Kathleen makes progress in her dancing as the competition swiftly approaches. However, her dreams suddenly have to take a backseat when her mother becomes gravely ill. But in the end, her mother pulls through, and Kathleen's mother and aunt are able to pull things together at the last moment so that Kathleen is able to compete. When she wins a surprise first place, she thinks that nothing will top this, but it turns out that her aunt has a surprise of her own in the works.
The book was written by Siobhán Parkinson.
- "Girls of Many Lands". American Girl Fan. 9 November 2012. Retrieved 28 March 2014.
- "Girls of Many Lands Series by Mary Casanova, Annie Dalton, Kirkpatrick Hill, Chitra Banerjee Divakaruni, Laurence Yep, Siobhan Parkinson, Alev Lytle Croutier, Jane Kurtz". Kids Book Series. Retrieved 28 March 2014.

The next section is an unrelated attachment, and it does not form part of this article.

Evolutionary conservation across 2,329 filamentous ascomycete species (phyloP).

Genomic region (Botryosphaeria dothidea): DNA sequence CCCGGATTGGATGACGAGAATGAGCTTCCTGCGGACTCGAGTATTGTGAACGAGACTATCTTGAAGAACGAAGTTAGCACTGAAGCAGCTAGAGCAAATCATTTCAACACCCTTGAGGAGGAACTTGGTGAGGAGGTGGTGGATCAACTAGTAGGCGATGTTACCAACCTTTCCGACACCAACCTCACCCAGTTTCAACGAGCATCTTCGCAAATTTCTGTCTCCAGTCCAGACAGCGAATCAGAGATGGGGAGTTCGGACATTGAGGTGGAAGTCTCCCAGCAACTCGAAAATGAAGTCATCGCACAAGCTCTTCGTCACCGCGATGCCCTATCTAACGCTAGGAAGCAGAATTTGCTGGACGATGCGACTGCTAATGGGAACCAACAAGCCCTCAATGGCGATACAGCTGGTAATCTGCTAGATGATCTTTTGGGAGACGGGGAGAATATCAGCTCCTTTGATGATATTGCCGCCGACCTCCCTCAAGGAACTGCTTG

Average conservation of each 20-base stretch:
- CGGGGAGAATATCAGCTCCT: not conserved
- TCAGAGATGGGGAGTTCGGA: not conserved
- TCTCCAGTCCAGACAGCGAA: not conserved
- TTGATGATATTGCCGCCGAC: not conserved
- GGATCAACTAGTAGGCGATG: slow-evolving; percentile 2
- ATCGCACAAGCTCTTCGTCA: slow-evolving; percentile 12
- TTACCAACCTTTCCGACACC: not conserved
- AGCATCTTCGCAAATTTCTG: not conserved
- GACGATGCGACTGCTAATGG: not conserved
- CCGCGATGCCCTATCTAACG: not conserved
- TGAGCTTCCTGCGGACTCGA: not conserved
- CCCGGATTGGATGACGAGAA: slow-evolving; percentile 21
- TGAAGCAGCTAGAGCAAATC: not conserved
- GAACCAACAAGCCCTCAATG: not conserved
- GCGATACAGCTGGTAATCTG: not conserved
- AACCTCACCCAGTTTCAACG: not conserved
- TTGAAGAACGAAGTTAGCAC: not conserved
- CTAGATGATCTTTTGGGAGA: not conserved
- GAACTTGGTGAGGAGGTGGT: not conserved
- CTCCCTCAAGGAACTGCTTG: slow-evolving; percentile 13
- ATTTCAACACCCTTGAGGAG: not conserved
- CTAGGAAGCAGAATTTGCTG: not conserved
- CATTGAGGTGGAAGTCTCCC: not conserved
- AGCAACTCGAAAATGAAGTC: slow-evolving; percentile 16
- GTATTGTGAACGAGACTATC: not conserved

- "Girl of Many Lands Collection". American Girl Playthings. Retrieved 28 March 2014.
- "Treasures from the Past – American Girl's Girls of Many Lands". Doll Diaries. Retrieved 28 March 2014.
- "Girls Of Many Lands Dolls". www.americangirldollnews.com. Retrieved 2020-07-19.
- "Isabel". www.goodreads.com. Retrieved 2020-07-19.
- "Cécile". www.goodreads.com. Retrieved 2020-07-19.
- "Spring Pearl". www.goodreads.com. Retrieved 2020-07-19.
- "Neela". www.goodreads.com. Retrieved 2020-07-19.
- "Minuk". www.goodreads.com. Retrieved 2020-07-19.
- "Saba". www.goodreads.com. Retrieved 2020-07-19.
- "Leyla". www.goodreads.com. Retrieved 2020-07-19.
- "Kathleen". www.goodreads.com. Retrieved 2020-07-19.